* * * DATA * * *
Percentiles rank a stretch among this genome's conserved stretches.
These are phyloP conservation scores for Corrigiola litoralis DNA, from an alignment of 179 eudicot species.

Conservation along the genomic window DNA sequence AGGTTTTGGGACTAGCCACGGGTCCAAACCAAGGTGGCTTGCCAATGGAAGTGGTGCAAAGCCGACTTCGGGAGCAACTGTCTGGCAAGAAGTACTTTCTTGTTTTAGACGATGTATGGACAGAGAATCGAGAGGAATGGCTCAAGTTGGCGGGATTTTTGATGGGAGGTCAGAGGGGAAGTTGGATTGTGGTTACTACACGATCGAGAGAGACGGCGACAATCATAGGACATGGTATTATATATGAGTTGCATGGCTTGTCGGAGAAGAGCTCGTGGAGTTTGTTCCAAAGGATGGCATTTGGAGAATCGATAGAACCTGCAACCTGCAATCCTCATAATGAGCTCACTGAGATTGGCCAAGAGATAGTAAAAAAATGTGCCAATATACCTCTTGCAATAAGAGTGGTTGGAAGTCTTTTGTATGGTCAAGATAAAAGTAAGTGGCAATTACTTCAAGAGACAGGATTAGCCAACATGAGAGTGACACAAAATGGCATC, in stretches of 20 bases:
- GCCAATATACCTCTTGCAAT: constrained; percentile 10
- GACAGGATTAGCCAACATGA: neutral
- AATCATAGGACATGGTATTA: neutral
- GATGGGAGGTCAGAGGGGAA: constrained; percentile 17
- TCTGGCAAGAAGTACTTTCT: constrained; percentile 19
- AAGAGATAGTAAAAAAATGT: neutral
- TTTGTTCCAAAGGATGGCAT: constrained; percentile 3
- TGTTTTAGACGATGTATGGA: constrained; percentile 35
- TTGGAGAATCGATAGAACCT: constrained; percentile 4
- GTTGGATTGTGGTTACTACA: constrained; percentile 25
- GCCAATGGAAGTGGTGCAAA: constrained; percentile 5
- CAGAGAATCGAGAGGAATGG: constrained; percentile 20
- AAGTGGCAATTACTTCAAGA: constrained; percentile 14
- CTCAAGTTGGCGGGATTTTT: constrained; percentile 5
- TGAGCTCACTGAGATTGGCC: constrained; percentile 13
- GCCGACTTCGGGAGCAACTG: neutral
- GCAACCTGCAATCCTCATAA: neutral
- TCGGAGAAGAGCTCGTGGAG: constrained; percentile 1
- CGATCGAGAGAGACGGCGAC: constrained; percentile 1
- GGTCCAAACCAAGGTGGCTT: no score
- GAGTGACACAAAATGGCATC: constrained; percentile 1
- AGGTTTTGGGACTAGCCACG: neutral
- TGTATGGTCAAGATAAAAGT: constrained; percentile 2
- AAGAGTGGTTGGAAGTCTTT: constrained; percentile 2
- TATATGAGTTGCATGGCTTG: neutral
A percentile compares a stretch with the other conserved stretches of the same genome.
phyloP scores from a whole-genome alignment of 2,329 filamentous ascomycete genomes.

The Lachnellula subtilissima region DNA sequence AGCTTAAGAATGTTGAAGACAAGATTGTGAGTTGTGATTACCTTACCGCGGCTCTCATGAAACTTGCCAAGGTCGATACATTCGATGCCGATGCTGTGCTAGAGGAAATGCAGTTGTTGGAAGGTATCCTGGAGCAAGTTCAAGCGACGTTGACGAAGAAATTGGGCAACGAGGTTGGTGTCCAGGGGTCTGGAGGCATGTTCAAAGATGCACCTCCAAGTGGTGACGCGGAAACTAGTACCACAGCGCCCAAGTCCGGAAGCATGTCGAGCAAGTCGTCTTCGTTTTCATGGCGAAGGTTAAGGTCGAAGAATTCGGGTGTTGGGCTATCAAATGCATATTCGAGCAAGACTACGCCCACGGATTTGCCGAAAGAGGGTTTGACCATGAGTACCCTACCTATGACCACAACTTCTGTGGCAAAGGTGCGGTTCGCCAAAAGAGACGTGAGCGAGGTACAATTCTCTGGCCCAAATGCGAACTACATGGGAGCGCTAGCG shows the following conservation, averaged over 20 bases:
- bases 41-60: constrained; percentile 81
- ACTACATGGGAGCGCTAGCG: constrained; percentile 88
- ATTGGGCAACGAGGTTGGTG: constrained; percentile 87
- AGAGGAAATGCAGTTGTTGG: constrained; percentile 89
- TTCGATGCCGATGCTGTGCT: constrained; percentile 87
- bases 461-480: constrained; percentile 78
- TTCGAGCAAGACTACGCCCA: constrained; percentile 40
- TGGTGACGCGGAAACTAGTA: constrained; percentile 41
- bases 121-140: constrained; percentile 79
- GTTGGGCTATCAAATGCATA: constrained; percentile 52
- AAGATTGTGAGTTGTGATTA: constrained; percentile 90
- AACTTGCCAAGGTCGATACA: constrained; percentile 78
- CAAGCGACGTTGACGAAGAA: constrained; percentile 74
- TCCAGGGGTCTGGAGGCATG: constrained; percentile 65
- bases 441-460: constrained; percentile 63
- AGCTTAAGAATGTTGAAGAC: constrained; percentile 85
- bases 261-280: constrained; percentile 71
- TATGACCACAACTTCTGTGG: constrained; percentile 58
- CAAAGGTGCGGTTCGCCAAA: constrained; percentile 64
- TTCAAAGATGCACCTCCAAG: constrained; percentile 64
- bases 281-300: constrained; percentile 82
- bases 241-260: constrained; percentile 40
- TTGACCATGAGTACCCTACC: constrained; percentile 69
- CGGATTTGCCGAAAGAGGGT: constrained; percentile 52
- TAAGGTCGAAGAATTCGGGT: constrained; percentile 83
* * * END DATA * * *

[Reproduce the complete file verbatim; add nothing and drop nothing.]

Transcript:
Percentiles rank a stretch among this genome's conserved stretches.
These are phyloP conservation scores for Corrigiola litoralis DNA, from an alignment of 179 eudicot species.

Conservation along the genomic window DNA sequence AGGTTTTGGGACTAGCCACGGGTCCAAACCAAGGTGGCTTGCCAATGGAAGTGGTGCAAAGCCGACTTCGGGAGCAACTGTCTGGCAAGAAGTACTTTCTTGTTTTAGACGATGTATGGACAGAGAATCGAGAGGAATGGCTCAAGTTGGCGGGATTTTTGATGGGAGGTCAGAGGGGAAGTTGGATTGTGGTTACTACACGATCGAGAGAGACGGCGACAATCATAGGACATGGTATTATATATGAGTTGCATGGCTTGTCGGAGAAGAGCTCGTGGAGTTTGTTCCAAAGGATGGCATTTGGAGAATCGATAGAACCTGCAACCTGCAATCCTCATAATGAGCTCACTGAGATTGGCCAAGAGATAGTAAAAAAATGTGCCAATATACCTCTTGCAATAAGAGTGGTTGGAAGTCTTTTGTATGGTCAAGATAAAAGTAAGTGGCAATTACTTCAAGAGACAGGATTAGCCAACATGAGAGTGACACAAAATGGCATC, in stretches of 20 bases:
- GCCAATATACCTCTTGCAAT: constrained; percentile 10
- GACAGGATTAGCCAACATGA: neutral
- AATCATAGGACATGGTATTA: neutral
- GATGGGAGGTCAGAGGGGAA: constrained; percentile 17
- TCTGGCAAGAAGTACTTTCT: constrained; percentile 19
- AAGAGATAGTAAAAAAATGT: neutral
- TTTGTTCCAAAGGATGGCAT: constrained; percentile 3
- TGTTTTAGACGATGTATGGA: constrained; percentile 35
- TTGGAGAATCGATAGAACCT: constrained; percentile 4
- GTTGGATTGTGGTTACTACA: constrained; percentile 25
- GCCAATGGAAGTGGTGCAAA: constrained; percentile 5
- CAGAGAATCGAGAGGAATGG: constrained; percentile 20
- AAGTGGCAATTACTTCAAGA: constrained; percentile 14
- CTCAAGTTGGCGGGATTTTT: constrained; percentile 5
- TGAGCTCACTGAGATTGGCC: constrained; percentile 13
- GCCGACTTCGGGAGCAACTG: neutral
- GCAACCTGCAATCCTCATAA: neutral
- TCGGAGAAGAGCTCGTGGAG: constrained; percentile 1
- CGATCGAGAGAGACGGCGAC: constrained; percentile 1
- GGTCCAAACCAAGGTGGCTT: no score
- GAGTGACACAAAATGGCATC: constrained; percentile 1
- AGGTTTTGGGACTAGCCACG: neutral
- TGTATGGTCAAGATAAAAGT: constrained; percentile 2
- AAGAGTGGTTGGAAGTCTTT: constrained; percentile 2
- TATATGAGTTGCATGGCTTG: neutral
A percentile compares a stretch with the other conserved stretches of the same genome.
phyloP scores from a whole-genome alignment of 2,329 filamentous ascomycete genomes.

The Lachnellula subtilissima region DNA sequence AGCTTAAGAATGTTGAAGACAAGATTGTGAGTTGTGATTACCTTACCGCGGCTCTCATGAAACTTGCCAAGGTCGATACATTCGATGCCGATGCTGTGCTAGAGGAAATGCAGTTGTTGGAAGGTATCCTGGAGCAAGTTCAAGCGACGTTGACGAAGAAATTGGGCAACGAGGTTGGTGTCCAGGGGTCTGGAGGCATGTTCAAAGATGCACCTCCAAGTGGTGACGCGGAAACTAGTACCACAGCGCCCAAGTCCGGAAGCATGTCGAGCAAGTCGTCTTCGTTTTCATGGCGAAGGTTAAGGTCGAAGAATTCGGGTGTTGGGCTATCAAATGCATATTCGAGCAAGACTACGCCCACGGATTTGCCGAAAGAGGGTTTGACCATGAGTACCCTACCTATGACCACAACTTCTGTGGCAAAGGTGCGGTTCGCCAAAAGAGACGTGAGCGAGGTACAATTCTCTGGCCCAAATGCGAACTACATGGGAGCGCTAGCG shows the following conservation, averaged over 20 bases:
- bases 41-60: constrained; percentile 81
- ACTACATGGGAGCGCTAGCG: constrained; percentile 88
- ATTGGGCAACGAGGTTGGTG: constrained; percentile 87
- AGAGGAAATGCAGTTGTTGG: constrained; percentile 89
- TTCGATGCCGATGCTGTGCT: constrained; percentile 87
- bases 461-480: constrained; percentile 78
- TTCGAGCAAGACTACGCCCA: constrained; percentile 40
- TGGTGACGCGGAAACTAGTA: constrained; percentile 41
- bases 121-140: constrained; percentile 79
- GTTGGGCTATCAAATGCATA: constrained; percentile 52
- AAGATTGTGAGTTGTGATTA: constrained; percentile 90
- AACTTGCCAAGGTCGATACA: constrained; percentile 78
- CAAGCGACGTTGACGAAGAA: constrained; percentile 74
- TCCAGGGGTCTGGAGGCATG: constrained; percentile 65
- bases 441-460: constrained; percentile 63
- AGCTTAAGAATGTTGAAGAC: constrained; percentile 85
- bases 261-280: constrained; percentile 71
- TATGACCACAACTTCTGTGG: constrained; percentile 58
- CAAAGGTGCGGTTCGCCAAA: constrained; percentile 64
- TTCAAAGATGCACCTCCAAG: constrained; percentile 64
- bases 281-300: constrained; percentile 82
- bases 241-260: constrained; percentile 40
- TTGACCATGAGTACCCTACC: constrained; percentile 69
- CGGATTTGCCGAAAGAGGGT: constrained; percentile 52
- TAAGGTCGAAGAATTCGGGT: constrained; percentile 83